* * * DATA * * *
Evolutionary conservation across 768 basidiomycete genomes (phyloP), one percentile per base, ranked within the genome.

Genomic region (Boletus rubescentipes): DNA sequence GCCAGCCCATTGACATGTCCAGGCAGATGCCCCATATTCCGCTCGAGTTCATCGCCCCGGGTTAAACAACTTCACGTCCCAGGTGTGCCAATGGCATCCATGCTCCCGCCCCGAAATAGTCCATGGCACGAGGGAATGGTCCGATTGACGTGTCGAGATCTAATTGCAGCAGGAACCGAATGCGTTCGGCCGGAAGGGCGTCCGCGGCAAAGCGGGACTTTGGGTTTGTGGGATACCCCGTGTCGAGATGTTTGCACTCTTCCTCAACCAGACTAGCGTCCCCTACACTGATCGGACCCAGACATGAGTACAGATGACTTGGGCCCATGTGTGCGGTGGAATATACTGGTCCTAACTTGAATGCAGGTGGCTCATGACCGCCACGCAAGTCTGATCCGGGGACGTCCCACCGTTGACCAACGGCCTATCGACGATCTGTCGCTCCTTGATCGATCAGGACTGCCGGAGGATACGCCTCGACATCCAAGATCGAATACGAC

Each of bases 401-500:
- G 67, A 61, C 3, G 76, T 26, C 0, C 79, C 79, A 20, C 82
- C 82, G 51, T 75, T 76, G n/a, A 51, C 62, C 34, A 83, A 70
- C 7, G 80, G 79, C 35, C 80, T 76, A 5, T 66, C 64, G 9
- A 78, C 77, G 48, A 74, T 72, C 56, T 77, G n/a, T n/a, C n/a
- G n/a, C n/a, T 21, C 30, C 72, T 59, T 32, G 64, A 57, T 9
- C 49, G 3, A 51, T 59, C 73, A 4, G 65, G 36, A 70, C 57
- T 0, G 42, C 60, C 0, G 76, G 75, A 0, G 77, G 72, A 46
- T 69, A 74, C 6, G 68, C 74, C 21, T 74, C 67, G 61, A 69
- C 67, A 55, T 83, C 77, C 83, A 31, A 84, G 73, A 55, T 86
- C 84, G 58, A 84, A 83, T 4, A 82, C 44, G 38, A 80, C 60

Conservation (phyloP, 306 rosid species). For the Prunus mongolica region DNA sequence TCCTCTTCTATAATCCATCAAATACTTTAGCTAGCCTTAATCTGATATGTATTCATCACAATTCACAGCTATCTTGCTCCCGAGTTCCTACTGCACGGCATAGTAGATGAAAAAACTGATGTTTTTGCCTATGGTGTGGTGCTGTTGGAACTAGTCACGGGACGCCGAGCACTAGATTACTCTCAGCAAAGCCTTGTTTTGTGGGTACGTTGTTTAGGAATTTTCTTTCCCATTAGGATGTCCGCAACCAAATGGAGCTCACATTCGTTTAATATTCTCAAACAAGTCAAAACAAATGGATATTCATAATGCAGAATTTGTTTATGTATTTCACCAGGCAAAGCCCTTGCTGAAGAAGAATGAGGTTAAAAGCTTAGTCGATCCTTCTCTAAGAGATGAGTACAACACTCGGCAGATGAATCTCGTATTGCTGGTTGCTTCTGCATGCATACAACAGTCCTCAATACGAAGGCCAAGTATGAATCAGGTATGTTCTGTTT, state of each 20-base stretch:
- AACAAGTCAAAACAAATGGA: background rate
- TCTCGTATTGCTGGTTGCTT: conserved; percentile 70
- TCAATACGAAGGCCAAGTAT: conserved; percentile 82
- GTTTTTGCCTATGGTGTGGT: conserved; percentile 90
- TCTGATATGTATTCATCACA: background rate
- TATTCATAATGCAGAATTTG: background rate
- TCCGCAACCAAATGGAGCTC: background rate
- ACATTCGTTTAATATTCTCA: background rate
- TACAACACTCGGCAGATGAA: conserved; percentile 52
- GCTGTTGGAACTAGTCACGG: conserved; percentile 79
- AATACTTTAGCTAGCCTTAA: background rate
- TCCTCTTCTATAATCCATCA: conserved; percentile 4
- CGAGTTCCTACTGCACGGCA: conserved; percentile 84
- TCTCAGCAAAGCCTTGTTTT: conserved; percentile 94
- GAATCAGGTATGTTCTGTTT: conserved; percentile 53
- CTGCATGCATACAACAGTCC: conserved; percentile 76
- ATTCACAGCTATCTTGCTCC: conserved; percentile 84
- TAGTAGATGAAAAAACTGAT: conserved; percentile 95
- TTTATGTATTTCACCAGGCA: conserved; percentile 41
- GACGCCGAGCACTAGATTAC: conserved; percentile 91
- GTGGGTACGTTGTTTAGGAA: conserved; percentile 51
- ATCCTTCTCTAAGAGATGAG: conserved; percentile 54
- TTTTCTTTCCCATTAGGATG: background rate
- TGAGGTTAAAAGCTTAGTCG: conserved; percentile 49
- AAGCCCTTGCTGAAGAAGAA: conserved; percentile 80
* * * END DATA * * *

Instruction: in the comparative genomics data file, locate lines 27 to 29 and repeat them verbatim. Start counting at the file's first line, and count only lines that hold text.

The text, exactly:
- CGAGTTCCTACTGCACGGCA: conserved; percentile 84
- TCTCAGCAAAGCCTTGTTTT: conserved; percentile 94
- GAATCAGGTATGTTCTGTTT: conserved; percentile 53